Uranium–lead (U-Pb) dating is a geochronological method that uses final decay products in the 238U and 235U radioactive decay chains to determine the length of time required to accumulate present amounts of stable daughter isotopes 206Pb and 207Pb respectively [7]. The abundance of uranium minerals in most rock types as well as the resistance of many of these minerals to chemical and physical weathering, contributes to the popularity and prolificacy (richness) of the U-Pb system [8].

The U-Pb method is the oldest of all the isotopic dating methods, with a  natural cross-check built into it that shows when nature has tampered with the evidence [9]. The U-Pb method also yields ages which are accurate [10].

The simultaneous decay of two isotopes of the same radioactive parent (U) to two isotopes of the same stable daughter (Pb) of the U-Pb method, provides for the U-Pb clock with an internal consistency check that is absent from most other geochronometers. This can be visualised by plotting the 206Pb/238U-ratio measurements against the 207Pb/235U-measurements on a ‘Wetherill Concordia’ diagram depicted in Figure 1 [11].

Figure 1: ‘Wetherill’ Concordia diagram showing concordant (filled symbols) and discordant (empty symbols) analyses affected by different degrees of Pb (or U) loss [12].

The Concordia diagram is a useful tool for investigating and interpreting disruptions of the U-Pb system caused by ‘episodic lead loss’. This means that a mineral (of age T) has lost a certain percentage of its radiogenic Pb at a time T1 after its formation (e.g., during metamorphism), after which the system closed again and further accumulation of radiogenic Pb proceeds normally until present. On the Concordia diagram of multiple aliquots of a sample, this scenario will manifest itself as a linear array of data points connecting the concordant 206Pb*/238U - 207Pb*/235U composition expected at T with that expected at T1. With time, the data shift further away from the origin. The upper intercept of the linear array (discordia line) can be used to estimate the crystallisation age, whereas the lower intercept yields the age of metamorphism. The greater the distance from the expected composition at T, the greater the degree of Pb loss and the greater the linear extrapolation error on the crystallisation age [12].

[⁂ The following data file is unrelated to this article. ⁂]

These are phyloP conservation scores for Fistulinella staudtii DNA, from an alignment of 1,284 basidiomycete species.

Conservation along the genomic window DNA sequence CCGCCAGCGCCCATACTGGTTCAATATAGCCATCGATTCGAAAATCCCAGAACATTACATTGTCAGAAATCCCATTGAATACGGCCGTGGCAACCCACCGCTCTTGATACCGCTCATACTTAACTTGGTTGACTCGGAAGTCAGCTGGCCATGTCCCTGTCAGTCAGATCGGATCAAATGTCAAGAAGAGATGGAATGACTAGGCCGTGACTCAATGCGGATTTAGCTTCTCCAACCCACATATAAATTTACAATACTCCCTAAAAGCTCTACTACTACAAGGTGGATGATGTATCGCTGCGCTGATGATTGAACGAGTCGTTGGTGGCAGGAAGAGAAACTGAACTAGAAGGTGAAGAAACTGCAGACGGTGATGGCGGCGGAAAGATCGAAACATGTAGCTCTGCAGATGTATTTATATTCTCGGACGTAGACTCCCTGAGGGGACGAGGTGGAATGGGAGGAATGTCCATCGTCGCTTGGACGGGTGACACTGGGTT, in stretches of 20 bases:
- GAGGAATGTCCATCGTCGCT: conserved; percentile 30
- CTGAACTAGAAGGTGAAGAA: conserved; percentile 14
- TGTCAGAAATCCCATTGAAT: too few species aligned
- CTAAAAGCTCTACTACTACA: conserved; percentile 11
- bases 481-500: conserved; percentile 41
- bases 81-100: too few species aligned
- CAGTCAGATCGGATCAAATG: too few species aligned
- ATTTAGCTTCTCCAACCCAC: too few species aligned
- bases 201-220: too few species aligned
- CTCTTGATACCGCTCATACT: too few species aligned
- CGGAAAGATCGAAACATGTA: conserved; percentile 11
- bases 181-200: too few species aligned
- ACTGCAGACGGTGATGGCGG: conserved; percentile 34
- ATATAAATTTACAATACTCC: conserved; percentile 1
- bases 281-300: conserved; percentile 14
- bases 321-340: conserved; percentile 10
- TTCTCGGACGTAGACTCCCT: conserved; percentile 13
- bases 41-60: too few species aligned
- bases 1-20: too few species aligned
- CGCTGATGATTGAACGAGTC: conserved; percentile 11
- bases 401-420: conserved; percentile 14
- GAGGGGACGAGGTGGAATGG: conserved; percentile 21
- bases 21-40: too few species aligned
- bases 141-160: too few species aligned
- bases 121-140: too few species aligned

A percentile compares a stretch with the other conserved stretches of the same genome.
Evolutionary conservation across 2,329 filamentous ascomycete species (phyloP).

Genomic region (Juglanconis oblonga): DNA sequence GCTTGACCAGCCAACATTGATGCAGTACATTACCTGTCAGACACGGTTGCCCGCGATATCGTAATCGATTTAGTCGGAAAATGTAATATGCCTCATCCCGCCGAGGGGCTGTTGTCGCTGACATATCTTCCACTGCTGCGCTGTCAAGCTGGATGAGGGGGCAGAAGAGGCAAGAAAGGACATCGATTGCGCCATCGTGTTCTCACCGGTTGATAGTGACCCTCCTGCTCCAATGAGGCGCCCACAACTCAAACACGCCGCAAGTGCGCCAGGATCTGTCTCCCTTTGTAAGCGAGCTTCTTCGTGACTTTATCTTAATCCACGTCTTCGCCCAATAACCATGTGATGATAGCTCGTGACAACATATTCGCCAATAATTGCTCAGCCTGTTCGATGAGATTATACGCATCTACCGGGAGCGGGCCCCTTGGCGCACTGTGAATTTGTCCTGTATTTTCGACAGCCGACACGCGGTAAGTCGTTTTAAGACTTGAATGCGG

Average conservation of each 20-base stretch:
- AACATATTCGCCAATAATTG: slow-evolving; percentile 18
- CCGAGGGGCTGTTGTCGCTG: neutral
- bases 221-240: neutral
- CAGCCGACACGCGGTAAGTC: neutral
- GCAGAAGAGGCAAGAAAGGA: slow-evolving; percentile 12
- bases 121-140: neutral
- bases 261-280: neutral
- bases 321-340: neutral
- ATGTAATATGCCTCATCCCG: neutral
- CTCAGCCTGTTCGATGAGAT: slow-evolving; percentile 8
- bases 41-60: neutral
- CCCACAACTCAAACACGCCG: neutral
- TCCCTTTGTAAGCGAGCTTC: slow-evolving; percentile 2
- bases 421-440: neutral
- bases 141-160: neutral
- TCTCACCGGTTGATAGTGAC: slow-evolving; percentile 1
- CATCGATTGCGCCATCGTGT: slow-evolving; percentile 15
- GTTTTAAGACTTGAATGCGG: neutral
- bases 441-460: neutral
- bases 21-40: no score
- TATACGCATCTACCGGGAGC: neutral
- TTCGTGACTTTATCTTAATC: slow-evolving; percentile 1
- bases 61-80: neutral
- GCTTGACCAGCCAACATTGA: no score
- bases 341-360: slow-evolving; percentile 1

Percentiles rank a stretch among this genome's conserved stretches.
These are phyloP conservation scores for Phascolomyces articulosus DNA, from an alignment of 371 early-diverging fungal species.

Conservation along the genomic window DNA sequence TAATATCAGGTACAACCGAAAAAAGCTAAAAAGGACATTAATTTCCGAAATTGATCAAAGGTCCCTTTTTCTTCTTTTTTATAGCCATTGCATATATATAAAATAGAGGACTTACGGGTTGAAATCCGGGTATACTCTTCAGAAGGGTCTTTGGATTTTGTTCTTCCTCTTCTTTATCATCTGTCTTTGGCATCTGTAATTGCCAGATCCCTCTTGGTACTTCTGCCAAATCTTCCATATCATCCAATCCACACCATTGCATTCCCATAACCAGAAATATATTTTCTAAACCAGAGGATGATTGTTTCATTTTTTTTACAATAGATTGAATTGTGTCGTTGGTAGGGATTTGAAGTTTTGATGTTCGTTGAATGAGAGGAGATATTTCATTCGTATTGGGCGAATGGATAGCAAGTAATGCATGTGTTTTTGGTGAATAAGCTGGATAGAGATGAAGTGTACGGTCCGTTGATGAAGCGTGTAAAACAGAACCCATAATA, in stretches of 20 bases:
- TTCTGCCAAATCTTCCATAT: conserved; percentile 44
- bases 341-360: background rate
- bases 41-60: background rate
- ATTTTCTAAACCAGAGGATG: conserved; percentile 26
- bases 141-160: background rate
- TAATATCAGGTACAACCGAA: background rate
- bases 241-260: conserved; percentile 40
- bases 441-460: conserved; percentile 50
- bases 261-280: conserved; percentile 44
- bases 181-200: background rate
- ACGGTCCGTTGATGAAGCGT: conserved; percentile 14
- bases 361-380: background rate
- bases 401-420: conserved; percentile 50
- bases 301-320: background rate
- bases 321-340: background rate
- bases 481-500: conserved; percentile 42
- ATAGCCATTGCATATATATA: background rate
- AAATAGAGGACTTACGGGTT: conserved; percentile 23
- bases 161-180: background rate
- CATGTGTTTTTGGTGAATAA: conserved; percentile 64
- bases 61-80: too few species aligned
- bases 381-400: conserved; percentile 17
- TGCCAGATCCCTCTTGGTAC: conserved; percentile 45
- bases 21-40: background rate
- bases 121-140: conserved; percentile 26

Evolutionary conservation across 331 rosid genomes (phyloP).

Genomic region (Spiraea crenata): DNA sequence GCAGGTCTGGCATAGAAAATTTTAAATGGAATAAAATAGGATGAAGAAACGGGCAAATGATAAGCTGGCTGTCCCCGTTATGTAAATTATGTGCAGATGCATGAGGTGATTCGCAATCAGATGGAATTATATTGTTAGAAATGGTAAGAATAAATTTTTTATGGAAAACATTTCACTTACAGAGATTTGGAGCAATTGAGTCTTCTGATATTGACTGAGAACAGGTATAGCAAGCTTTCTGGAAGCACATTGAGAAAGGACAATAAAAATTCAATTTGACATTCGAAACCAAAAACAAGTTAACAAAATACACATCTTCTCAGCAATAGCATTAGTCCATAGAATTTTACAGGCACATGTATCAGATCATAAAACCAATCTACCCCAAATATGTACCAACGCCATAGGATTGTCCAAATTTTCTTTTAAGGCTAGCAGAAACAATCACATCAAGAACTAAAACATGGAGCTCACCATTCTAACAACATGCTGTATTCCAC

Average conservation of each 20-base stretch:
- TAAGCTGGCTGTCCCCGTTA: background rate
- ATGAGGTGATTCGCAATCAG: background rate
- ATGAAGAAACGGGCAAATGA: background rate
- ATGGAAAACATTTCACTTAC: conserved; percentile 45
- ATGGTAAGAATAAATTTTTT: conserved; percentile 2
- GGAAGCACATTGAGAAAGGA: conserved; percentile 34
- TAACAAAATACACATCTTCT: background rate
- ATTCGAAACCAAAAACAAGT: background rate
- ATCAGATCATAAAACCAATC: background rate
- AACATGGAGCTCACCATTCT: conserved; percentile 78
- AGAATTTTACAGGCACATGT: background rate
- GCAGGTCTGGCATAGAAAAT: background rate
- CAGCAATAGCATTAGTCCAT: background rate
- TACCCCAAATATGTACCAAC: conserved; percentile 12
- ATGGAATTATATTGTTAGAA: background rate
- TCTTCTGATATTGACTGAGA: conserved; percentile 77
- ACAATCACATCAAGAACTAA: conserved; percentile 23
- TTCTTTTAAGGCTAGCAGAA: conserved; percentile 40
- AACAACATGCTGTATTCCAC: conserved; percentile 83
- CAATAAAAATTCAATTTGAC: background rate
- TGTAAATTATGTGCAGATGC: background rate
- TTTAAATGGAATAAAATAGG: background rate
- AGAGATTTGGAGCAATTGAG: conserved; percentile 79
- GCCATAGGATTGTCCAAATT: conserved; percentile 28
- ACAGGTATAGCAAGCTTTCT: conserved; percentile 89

Lead has four naturally occurring stable isotopes, 204Pb, 206Pb, 207Pb, and 208Pb, of which the latter three have a radiogenic component produced through the independent decay of 238U, 235U, and 232Th as illustrated in Figure 1. Treating each of the three decay systems independently permits the construction of three separate age equations.

Assuming secular equilibrium at the time of system closure of the U–Th–Pb system, leads to the following classic isochron equations [8].

where, the subscript 0 follows the ratio of the isotopic composition of Pb when the system is closed (e.g., crystallization of a mineral), t is the time since the system closed, and λ238, λ235, and λ232 are the decay constants of 238U, 235U, and 232Th respectively.

A fourth isochron equation (Eq 4) can be construct by dividing Eq 2 by Eq 1, forming the Pb-Pb dating method. With the Pb-Pb method, there is no need to measure uranium and it is insensitive to recent loss of U and even Pb, because this would not affect the isotopic ratio of the Pb [12].

Eq 4 can be used to calculate the age using a linear fitting in the 206Pb/204Pb – 207Pb/204Pb space. If initial Pb is negligible, then the measured (207Pb/206Pb)* can be used to calculate the age [8].

The age can be estimated through isochron, which is an approach that accommodates samples or minerals that incorporate both parent and daughter elements on crystallization. As a fundamental, all samples acquires the same initial isotopic composition at the same time [13]. A best-fit line for data from multiple cogenetic samples, determined by linear regression, provides a test of this condition. Isoplot takes isotopic data as input and produces publication-ready Figures as output [14] . Example is shown in Figure 2.